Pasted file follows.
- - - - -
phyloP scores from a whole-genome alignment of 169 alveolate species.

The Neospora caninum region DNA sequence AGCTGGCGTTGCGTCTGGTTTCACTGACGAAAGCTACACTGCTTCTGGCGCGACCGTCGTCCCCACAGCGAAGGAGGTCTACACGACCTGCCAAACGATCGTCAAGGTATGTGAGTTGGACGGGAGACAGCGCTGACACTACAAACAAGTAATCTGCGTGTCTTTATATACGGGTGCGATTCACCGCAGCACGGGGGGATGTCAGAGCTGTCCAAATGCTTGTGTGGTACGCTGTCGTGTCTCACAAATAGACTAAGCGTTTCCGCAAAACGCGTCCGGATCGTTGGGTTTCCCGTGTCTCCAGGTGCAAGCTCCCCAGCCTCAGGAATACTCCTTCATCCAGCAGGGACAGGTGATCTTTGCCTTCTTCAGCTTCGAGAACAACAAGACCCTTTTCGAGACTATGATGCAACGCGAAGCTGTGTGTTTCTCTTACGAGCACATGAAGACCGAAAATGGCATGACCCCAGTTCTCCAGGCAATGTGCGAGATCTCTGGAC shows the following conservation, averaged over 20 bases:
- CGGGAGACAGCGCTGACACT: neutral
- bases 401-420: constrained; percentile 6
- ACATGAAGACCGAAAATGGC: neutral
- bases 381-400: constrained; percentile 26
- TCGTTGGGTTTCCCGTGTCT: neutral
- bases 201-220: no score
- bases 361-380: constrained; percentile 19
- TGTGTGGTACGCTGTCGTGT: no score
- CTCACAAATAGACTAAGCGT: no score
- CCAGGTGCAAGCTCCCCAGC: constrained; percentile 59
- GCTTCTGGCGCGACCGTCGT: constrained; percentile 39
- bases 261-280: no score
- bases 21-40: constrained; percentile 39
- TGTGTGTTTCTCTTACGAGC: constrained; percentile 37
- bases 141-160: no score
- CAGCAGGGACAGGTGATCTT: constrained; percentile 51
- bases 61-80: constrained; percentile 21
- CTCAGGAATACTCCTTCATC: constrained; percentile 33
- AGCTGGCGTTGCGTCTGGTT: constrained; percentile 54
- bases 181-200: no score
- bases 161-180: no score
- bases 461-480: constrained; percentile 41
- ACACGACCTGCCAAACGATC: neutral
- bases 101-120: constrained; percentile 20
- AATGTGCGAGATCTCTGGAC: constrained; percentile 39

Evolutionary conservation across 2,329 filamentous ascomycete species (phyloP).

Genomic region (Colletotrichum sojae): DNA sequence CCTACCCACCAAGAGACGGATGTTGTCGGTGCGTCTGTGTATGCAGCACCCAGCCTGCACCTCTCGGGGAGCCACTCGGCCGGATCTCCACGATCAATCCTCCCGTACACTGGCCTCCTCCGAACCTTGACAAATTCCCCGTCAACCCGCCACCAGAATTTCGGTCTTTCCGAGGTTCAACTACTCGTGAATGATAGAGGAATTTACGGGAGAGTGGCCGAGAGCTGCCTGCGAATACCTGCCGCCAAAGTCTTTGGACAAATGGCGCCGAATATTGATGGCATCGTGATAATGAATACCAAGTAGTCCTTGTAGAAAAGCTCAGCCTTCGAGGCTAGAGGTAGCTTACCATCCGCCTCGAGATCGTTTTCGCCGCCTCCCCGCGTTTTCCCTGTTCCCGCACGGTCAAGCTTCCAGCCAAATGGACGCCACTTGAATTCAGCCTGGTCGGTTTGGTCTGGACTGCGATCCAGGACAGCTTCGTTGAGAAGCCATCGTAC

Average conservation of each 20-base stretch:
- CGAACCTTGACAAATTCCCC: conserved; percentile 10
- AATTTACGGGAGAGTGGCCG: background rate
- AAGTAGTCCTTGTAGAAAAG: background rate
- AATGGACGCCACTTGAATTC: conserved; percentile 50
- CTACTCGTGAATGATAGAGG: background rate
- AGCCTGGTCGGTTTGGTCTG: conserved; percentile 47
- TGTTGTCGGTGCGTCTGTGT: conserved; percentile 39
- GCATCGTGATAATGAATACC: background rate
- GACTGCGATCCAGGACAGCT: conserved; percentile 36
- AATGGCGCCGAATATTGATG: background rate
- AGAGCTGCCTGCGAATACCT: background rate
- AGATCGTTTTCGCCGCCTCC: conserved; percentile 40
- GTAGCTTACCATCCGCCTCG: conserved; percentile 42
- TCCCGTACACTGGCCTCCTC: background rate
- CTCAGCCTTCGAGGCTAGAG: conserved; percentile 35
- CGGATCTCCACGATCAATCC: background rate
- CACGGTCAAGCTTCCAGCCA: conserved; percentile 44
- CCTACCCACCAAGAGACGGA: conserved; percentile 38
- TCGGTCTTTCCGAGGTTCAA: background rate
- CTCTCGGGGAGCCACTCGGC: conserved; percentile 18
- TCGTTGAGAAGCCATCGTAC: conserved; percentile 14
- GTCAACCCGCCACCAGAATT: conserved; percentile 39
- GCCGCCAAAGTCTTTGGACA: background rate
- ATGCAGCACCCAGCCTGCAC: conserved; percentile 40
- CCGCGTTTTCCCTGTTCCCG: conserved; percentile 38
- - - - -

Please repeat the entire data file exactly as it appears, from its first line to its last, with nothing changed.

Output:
phyloP scores from a whole-genome alignment of 169 alveolate species.

The Neospora caninum region DNA sequence AGCTGGCGTTGCGTCTGGTTTCACTGACGAAAGCTACACTGCTTCTGGCGCGACCGTCGTCCCCACAGCGAAGGAGGTCTACACGACCTGCCAAACGATCGTCAAGGTATGTGAGTTGGACGGGAGACAGCGCTGACACTACAAACAAGTAATCTGCGTGTCTTTATATACGGGTGCGATTCACCGCAGCACGGGGGGATGTCAGAGCTGTCCAAATGCTTGTGTGGTACGCTGTCGTGTCTCACAAATAGACTAAGCGTTTCCGCAAAACGCGTCCGGATCGTTGGGTTTCCCGTGTCTCCAGGTGCAAGCTCCCCAGCCTCAGGAATACTCCTTCATCCAGCAGGGACAGGTGATCTTTGCCTTCTTCAGCTTCGAGAACAACAAGACCCTTTTCGAGACTATGATGCAACGCGAAGCTGTGTGTTTCTCTTACGAGCACATGAAGACCGAAAATGGCATGACCCCAGTTCTCCAGGCAATGTGCGAGATCTCTGGAC shows the following conservation, averaged over 20 bases:
- CGGGAGACAGCGCTGACACT: neutral
- bases 401-420: constrained; percentile 6
- ACATGAAGACCGAAAATGGC: neutral
- bases 381-400: constrained; percentile 26
- TCGTTGGGTTTCCCGTGTCT: neutral
- bases 201-220: no score
- bases 361-380: constrained; percentile 19
- TGTGTGGTACGCTGTCGTGT: no score
- CTCACAAATAGACTAAGCGT: no score
- CCAGGTGCAAGCTCCCCAGC: constrained; percentile 59
- GCTTCTGGCGCGACCGTCGT: constrained; percentile 39
- bases 261-280: no score
- bases 21-40: constrained; percentile 39
- TGTGTGTTTCTCTTACGAGC: constrained; percentile 37
- bases 141-160: no score
- CAGCAGGGACAGGTGATCTT: constrained; percentile 51
- bases 61-80: constrained; percentile 21
- CTCAGGAATACTCCTTCATC: constrained; percentile 33
- AGCTGGCGTTGCGTCTGGTT: constrained; percentile 54
- bases 181-200: no score
- bases 161-180: no score
- bases 461-480: constrained; percentile 41
- ACACGACCTGCCAAACGATC: neutral
- bases 101-120: constrained; percentile 20
- AATGTGCGAGATCTCTGGAC: constrained; percentile 39

Evolutionary conservation across 2,329 filamentous ascomycete species (phyloP).

Genomic region (Colletotrichum sojae): DNA sequence CCTACCCACCAAGAGACGGATGTTGTCGGTGCGTCTGTGTATGCAGCACCCAGCCTGCACCTCTCGGGGAGCCACTCGGCCGGATCTCCACGATCAATCCTCCCGTACACTGGCCTCCTCCGAACCTTGACAAATTCCCCGTCAACCCGCCACCAGAATTTCGGTCTTTCCGAGGTTCAACTACTCGTGAATGATAGAGGAATTTACGGGAGAGTGGCCGAGAGCTGCCTGCGAATACCTGCCGCCAAAGTCTTTGGACAAATGGCGCCGAATATTGATGGCATCGTGATAATGAATACCAAGTAGTCCTTGTAGAAAAGCTCAGCCTTCGAGGCTAGAGGTAGCTTACCATCCGCCTCGAGATCGTTTTCGCCGCCTCCCCGCGTTTTCCCTGTTCCCGCACGGTCAAGCTTCCAGCCAAATGGACGCCACTTGAATTCAGCCTGGTCGGTTTGGTCTGGACTGCGATCCAGGACAGCTTCGTTGAGAAGCCATCGTAC

Average conservation of each 20-base stretch:
- CGAACCTTGACAAATTCCCC: conserved; percentile 10
- AATTTACGGGAGAGTGGCCG: background rate
- AAGTAGTCCTTGTAGAAAAG: background rate
- AATGGACGCCACTTGAATTC: conserved; percentile 50
- CTACTCGTGAATGATAGAGG: background rate
- AGCCTGGTCGGTTTGGTCTG: conserved; percentile 47
- TGTTGTCGGTGCGTCTGTGT: conserved; percentile 39
- GCATCGTGATAATGAATACC: background rate
- GACTGCGATCCAGGACAGCT: conserved; percentile 36
- AATGGCGCCGAATATTGATG: background rate
- AGAGCTGCCTGCGAATACCT: background rate
- AGATCGTTTTCGCCGCCTCC: conserved; percentile 40
- GTAGCTTACCATCCGCCTCG: conserved; percentile 42
- TCCCGTACACTGGCCTCCTC: background rate
- CTCAGCCTTCGAGGCTAGAG: conserved; percentile 35
- CGGATCTCCACGATCAATCC: background rate
- CACGGTCAAGCTTCCAGCCA: conserved; percentile 44
- CCTACCCACCAAGAGACGGA: conserved; percentile 38
- TCGGTCTTTCCGAGGTTCAA: background rate
- CTCTCGGGGAGCCACTCGGC: conserved; percentile 18
- TCGTTGAGAAGCCATCGTAC: conserved; percentile 14
- GTCAACCCGCCACCAGAATT: conserved; percentile 39
- GCCGCCAAAGTCTTTGGACA: background rate
- ATGCAGCACCCAGCCTGCAC: conserved; percentile 40
- CCGCGTTTTCCCTGTTCCCG: conserved; percentile 38